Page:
Hart Observers - Local Plan Time Line
Christopher Riley has been attending the meetings of the full Hart Council and the Council Cabinet for the last six years and providing synopses and commentaries on the debates and activities to the Hart Observers. Recently he has written to the Hart Observers explaining why he cannot support the Conservatives' campaign to regain control of Hart Council.
He cites two reasons:
· The risk of further delay to the adoption of Hart's Local Plan;
· As the previous Administration, the Conservatives showed no drive to get the Local Plan in place, in contrast to East Hampshire, another Conservative-controlled Council, whose Local Plan was adopted on 8 May 2014.
He has produced a chart (see below), that contrasts the Hart and East Hampshire processes and timings. The chart also includes the Planning Appeals for the major sites within Hart that might have been avoided with an adopted plan.
Christopher observes that, whatever the outcome in May, it is essential the Hart continues with the Examination in Public of the Local Plan and adopts it as soon as possible. This is because:
· Without a Local Plan in place, Hart still is vulnerable to planning applications from developers on sites that we do not wish to be developed, for example, Elvetham Chase, West of Hook and Cross Farm in Crookham Village;
· There is a real danger that the Department of Communities and Local Government will take over Hart’s Local Plan process and dictate to Hart how many, what and where. You will be aware that in November the Local Government Minister, Sajid Javid, identified 15 councils where the Government will intervene due to failures to meet planning deadlines: at the time, there was some relief that Hart was not one of those identified.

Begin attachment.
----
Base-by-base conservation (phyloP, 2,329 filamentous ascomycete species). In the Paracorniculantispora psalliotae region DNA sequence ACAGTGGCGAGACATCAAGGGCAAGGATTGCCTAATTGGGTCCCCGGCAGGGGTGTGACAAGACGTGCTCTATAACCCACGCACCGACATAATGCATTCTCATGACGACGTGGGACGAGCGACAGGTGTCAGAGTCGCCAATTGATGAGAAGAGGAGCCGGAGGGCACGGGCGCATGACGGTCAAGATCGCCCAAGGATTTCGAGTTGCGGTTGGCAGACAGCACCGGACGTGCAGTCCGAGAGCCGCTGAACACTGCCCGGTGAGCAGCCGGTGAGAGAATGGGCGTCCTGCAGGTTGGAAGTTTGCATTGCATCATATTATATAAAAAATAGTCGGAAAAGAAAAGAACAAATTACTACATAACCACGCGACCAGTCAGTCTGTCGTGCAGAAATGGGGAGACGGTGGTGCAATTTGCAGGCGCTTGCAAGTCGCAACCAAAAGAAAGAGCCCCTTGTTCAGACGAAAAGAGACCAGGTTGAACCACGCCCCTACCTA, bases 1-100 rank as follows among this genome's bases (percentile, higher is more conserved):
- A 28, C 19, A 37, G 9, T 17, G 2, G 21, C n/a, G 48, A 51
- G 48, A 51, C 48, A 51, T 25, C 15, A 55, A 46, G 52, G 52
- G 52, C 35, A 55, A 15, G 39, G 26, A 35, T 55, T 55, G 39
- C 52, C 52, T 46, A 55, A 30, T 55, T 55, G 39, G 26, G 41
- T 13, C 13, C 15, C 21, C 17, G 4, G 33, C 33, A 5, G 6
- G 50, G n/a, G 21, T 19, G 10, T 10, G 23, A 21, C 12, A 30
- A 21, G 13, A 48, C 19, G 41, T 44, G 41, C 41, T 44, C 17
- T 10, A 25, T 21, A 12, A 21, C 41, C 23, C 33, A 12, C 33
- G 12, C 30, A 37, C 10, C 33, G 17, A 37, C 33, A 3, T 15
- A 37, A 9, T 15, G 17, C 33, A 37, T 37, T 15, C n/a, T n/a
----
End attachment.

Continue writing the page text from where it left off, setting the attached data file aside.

Christopher has highlighted that one of the areas of contention is the inclusion in the current Regulation 19 document as Policy SS3 of an ‘area of search’ for a new settlement around Murrell Green and Winchfield. Despite 9 Conservative Councillors voting on 4 January to endorse the Regulation 19 document, there are rumours circulating that influential voices within the Conservatives would like to withdraw the Regulation 19 document and remove Policy SS3, presumably before re-submitting. Already in the run-up to the Election, the need for Policy SS3 is being challenged strongly by some of the Conservative Councillors who voted previously to endorse the Regulation 19 document, so these rumours are plausible. If Policy SS3 is removed, will the Planning Inspector who conducts the Examination in Public consider Hart’s Plan ‘sound’ if there is no provision for future housing?
In conclusion; the Conservatives have really let us down on the Local Plan.
Christopher points out that the Conservatives’ management of Hart’s Local Plan process is hardly a demonstration of professionalism or competence. One can speculate on the reasons for the continual delays, but the result has been Development by Appeal, or Urban Extensions by Stealth. In turn, the contentious need to develop around Winchfield was avoided continually. He observes that he does not think that there has been a Damascene conversion to the need for urgency. He does not want to risk any further delay that could arise, either from lack of endeavour, or because of withdrawal of the Regulation 19 document for amendment to remove Policy SS3 on the new settlement.